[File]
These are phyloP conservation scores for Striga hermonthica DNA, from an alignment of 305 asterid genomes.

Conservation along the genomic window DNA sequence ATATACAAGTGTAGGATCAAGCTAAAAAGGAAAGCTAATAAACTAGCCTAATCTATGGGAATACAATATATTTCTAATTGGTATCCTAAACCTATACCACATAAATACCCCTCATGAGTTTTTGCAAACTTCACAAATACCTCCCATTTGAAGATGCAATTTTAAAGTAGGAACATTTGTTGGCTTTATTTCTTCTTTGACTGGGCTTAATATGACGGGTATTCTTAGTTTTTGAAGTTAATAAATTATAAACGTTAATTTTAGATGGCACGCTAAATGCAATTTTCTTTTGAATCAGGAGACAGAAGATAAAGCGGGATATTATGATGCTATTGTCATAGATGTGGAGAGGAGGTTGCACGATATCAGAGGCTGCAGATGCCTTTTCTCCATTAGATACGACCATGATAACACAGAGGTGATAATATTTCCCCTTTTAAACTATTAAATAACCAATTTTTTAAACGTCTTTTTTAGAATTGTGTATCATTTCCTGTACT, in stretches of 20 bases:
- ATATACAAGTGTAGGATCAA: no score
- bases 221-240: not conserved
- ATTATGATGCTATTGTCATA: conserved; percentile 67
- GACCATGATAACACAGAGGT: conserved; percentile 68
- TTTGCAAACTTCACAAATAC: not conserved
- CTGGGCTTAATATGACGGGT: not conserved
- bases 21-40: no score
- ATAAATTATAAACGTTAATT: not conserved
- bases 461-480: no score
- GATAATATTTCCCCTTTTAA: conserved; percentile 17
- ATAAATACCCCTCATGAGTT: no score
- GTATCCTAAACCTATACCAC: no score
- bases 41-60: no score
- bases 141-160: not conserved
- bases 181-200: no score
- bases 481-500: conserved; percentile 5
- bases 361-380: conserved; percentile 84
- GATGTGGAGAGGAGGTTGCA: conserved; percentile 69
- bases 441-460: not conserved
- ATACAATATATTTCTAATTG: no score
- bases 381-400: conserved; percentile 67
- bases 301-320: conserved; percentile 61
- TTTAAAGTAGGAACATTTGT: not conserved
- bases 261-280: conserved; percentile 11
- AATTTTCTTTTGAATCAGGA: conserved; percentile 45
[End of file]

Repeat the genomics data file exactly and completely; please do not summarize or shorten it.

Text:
These are phyloP conservation scores for Striga hermonthica DNA, from an alignment of 305 asterid genomes.

Conservation along the genomic window DNA sequence ATATACAAGTGTAGGATCAAGCTAAAAAGGAAAGCTAATAAACTAGCCTAATCTATGGGAATACAATATATTTCTAATTGGTATCCTAAACCTATACCACATAAATACCCCTCATGAGTTTTTGCAAACTTCACAAATACCTCCCATTTGAAGATGCAATTTTAAAGTAGGAACATTTGTTGGCTTTATTTCTTCTTTGACTGGGCTTAATATGACGGGTATTCTTAGTTTTTGAAGTTAATAAATTATAAACGTTAATTTTAGATGGCACGCTAAATGCAATTTTCTTTTGAATCAGGAGACAGAAGATAAAGCGGGATATTATGATGCTATTGTCATAGATGTGGAGAGGAGGTTGCACGATATCAGAGGCTGCAGATGCCTTTTCTCCATTAGATACGACCATGATAACACAGAGGTGATAATATTTCCCCTTTTAAACTATTAAATAACCAATTTTTTAAACGTCTTTTTTAGAATTGTGTATCATTTCCTGTACT, in stretches of 20 bases:
- ATATACAAGTGTAGGATCAA: no score
- bases 221-240: not conserved
- ATTATGATGCTATTGTCATA: conserved; percentile 67
- GACCATGATAACACAGAGGT: conserved; percentile 68
- TTTGCAAACTTCACAAATAC: not conserved
- CTGGGCTTAATATGACGGGT: not conserved
- bases 21-40: no score
- ATAAATTATAAACGTTAATT: not conserved
- bases 461-480: no score
- GATAATATTTCCCCTTTTAA: conserved; percentile 17
- ATAAATACCCCTCATGAGTT: no score
- GTATCCTAAACCTATACCAC: no score
- bases 41-60: no score
- bases 141-160: not conserved
- bases 181-200: no score
- bases 481-500: conserved; percentile 5
- bases 361-380: conserved; percentile 84
- GATGTGGAGAGGAGGTTGCA: conserved; percentile 69
- bases 441-460: not conserved
- ATACAATATATTTCTAATTG: no score
- bases 381-400: conserved; percentile 67
- bases 301-320: conserved; percentile 61
- TTTAAAGTAGGAACATTTGT: not conserved
- bases 261-280: conserved; percentile 11
- AATTTTCTTTTGAATCAGGA: conserved; percentile 45